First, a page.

Gregory H. Fox & Brad R. Roth, “The Dual Lives of ‘The Emerging Right to Democratic Governance,’” AJIL Unbound (Supplement to the American Journal of International Law) 112 (2018), 67-72.
Brad R. Roth, “Unpacking the Relationship Between Sovereignty, Democracy, and Human Rights,” (Commentary on Jamie Mayerfeld, The Promise of Human Rights: Constitutional Government, Democratic Legitimacy, and International Law (University of Pennsylvania Press, 2016)), Human Rights Review 19:3 (2018), 399-403.
"Supreme Law of the Land? Debating the Contemporary Effects of Treaties within the United States," (Cambridge University Press 2017) (with Professors Paul Dubinsky and Gregory Fox)
Brad R. Roth, “How International Criminal Law’s Interaction with the Responsibility to Protect Jeopardizes Legal Strictures on the Use of Force, “in Vasilka Sancin, ed., Are We ‘Manifestly Failing’ R2P (Ljubljana, Slovenia: University of Ljubljana Faculty of Law, 2017), pp. 133-52.
Brad R. Roth ,“Democratic Political Obligation with Chinese Characteristics: Civic Defiance in Taiwan and Hong Kong,” in Brian Christopher Jones, ed., Critical Neighbours: The Legal and Political Significance of the Sunflower and Umbrella Movements (Routledge, 2017), pp. 191-204.
"The Virtues of Bright Lines: Self-Determination, Secession and External Intervention," German Law Journal 16 (2015), 384-415 (Special Issue on the Crisis in Ukraine).
"Ne-konsensualna disolucija dr avau meðunarodnom pravu: Inovacija Badinterove komisije u retrospektivi" ("Non-Consensual State Dissolution in International Law: The Badinter Innovation in Retrospect"), Politicka Misao (Croatian Political Science Review) 52:1 (2015), 48-78.
"A Bolivarian Alternative? The New Latin American Populism Confronts the Global Order" (with Sharon F. Lean), in International Law and its Discontents: Confronting Crises, ed. Barbara Stark (Cambridge University Press, 2015).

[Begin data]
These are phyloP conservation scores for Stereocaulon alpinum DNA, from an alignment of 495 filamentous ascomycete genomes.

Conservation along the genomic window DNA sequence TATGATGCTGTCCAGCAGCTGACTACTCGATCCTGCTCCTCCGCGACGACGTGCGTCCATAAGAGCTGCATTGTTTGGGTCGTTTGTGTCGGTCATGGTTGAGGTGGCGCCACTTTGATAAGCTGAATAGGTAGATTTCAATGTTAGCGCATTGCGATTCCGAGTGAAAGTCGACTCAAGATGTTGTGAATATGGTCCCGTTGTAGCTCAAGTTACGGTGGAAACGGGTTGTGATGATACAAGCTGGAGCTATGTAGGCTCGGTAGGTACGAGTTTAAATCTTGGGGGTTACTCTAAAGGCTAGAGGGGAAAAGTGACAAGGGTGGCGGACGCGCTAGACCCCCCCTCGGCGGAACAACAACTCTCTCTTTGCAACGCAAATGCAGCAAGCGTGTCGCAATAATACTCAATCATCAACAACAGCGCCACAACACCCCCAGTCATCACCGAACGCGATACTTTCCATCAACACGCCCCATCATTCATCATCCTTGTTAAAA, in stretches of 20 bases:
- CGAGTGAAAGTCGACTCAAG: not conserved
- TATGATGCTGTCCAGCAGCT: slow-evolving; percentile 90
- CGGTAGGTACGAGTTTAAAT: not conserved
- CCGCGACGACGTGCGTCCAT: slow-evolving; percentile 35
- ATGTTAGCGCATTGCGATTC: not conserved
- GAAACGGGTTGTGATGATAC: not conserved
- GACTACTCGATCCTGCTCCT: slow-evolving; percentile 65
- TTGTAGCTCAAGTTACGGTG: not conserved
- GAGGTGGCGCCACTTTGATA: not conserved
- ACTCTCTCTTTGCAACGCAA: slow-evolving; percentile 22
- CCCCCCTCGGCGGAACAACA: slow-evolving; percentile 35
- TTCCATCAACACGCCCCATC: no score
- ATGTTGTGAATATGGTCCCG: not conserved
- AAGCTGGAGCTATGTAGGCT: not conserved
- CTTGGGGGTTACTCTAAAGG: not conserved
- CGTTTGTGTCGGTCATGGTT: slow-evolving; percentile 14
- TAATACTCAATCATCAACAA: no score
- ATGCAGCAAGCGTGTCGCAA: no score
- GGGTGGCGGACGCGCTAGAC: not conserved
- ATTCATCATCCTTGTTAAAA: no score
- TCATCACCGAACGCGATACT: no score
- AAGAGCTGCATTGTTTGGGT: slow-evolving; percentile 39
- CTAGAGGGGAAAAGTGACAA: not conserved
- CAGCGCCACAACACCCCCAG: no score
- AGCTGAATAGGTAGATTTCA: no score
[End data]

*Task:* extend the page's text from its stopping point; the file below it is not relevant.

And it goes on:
"Reconceptualizing Recognition of States and Governments," in Recognition in International Relations: Rethinking a Political Concept in a Global Context, eds. Christopher Daase, Caroline Fehl, Anna Geis, Georgios Kolliarakis (Palgrave Macmillan, 2015).
"Whither Democratic Legitimism? Contextualizing Recent Developments in the Recognition and Non-Recognition of Governments," AJIL Unbound (Blog of the American Journal of International Law), Jan. 21, 2015.
"International Law's Enemy Within: Buchan's 'International Community' as Rival to the Positive Legal Order," EJIL: Talk! (Blog of the European Journal of International Law), Nov. 17, 2014
Just Outcomes, Overreaching Rationales: How International Criminal Law's Achievements Augur Flawed Responses to Political Violence, 31 Arizona Journal of International and Comparative Law 55 (Spring 2014).
Sovereign Equality and Non-Liberal Regimes, 43 Netherlands Yearbook of International Law 25 (2012).
Parsing "Mutual Non-Recognition and Mutual Non-Denial": An International Law Perspective on Taipei"s Current Framework for Cross-Strait Relations, Chinese (Taiwan) Yearbook of International Law & Affairs 30:15 (2012).
Secessions, Coups, and the International Rule of Law: Assessing the Decline of the Effective Control Doctrine, Melbourne Journal of International Law 11:393-440 (2010).